LeBron James may be the body of the Miami Heat, and what an otherworldly body he is, especially on a night such as Thursday, when his muscle and nerve overwhelmed the Boston Celtics in Game 6 of the NBA playoffs.

But Dwyane Wade will always be the soul of the Miami Heat.

James is an import, a merger acquisition, some would say a mercenary. A Best Actor who needed an adroit supporting cast. A king in search of a throne.

Wade was groomed here and bloomed here, maturing from shy kid to thoughtful superstar, style icon and devoted father. He was Shaquille O'Neal's "little brother" and Pat Riley's protégé. He led the Heat to its championship in 2006 by averaging 34.7 points in phenomenal performances as NBA Finals MVP.

He weathered the lean years, and, in 2010-2011, the mean year, when the Big Three's pre-celebration of multiple titles was maliciously mocked.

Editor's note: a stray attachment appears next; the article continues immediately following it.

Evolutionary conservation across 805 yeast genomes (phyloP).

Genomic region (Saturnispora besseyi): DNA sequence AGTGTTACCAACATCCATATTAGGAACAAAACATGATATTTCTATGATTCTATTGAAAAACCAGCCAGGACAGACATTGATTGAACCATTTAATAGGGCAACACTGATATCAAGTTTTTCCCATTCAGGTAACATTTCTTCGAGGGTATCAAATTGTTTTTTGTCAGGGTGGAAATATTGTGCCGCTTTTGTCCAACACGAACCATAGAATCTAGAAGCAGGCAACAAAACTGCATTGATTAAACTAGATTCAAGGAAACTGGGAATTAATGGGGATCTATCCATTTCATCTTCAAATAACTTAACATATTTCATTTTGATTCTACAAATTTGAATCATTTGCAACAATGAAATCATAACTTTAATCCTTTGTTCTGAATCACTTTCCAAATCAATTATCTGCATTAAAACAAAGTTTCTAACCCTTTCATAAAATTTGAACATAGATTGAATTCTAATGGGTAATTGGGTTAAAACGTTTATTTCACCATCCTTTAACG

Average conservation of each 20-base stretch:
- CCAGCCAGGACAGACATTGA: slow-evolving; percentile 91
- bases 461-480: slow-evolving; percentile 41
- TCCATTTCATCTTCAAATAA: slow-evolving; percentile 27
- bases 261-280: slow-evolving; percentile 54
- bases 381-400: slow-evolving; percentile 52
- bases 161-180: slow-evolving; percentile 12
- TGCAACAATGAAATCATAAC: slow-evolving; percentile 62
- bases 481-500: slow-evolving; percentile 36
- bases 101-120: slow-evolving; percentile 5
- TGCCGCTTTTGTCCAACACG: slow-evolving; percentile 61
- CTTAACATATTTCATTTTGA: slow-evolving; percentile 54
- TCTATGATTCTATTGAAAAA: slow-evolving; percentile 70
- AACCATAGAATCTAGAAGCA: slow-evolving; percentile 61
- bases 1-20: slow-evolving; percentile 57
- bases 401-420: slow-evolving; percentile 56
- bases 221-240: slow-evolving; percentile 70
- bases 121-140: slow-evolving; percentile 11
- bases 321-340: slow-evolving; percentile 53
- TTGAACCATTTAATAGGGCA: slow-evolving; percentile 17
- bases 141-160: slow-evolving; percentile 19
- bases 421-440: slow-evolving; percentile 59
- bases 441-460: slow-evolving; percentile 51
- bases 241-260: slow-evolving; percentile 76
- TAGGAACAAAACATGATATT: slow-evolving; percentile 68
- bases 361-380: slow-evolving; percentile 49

In this, the Heat's self-proclaimed "no excuses" year, Wade has flickered while James has burned. In the postseason Wade has been inconsistent, hurt, angry and disengaged. In the Eastern Conference finals against Boston, tied 3-3 going into Saturday's decisive Game 7, he has been a slow starter and an unreliable finisher.

Wade hasn't been himself.

But the Heat's second do-or-die test within 48 hours could summon vintage Wade, the twirling, curling, whirling dervish. The time is ripe to see Wade put balls in the basket the way chefs put eggs in a bowl – either with a gentle flourish or an authoritative crack.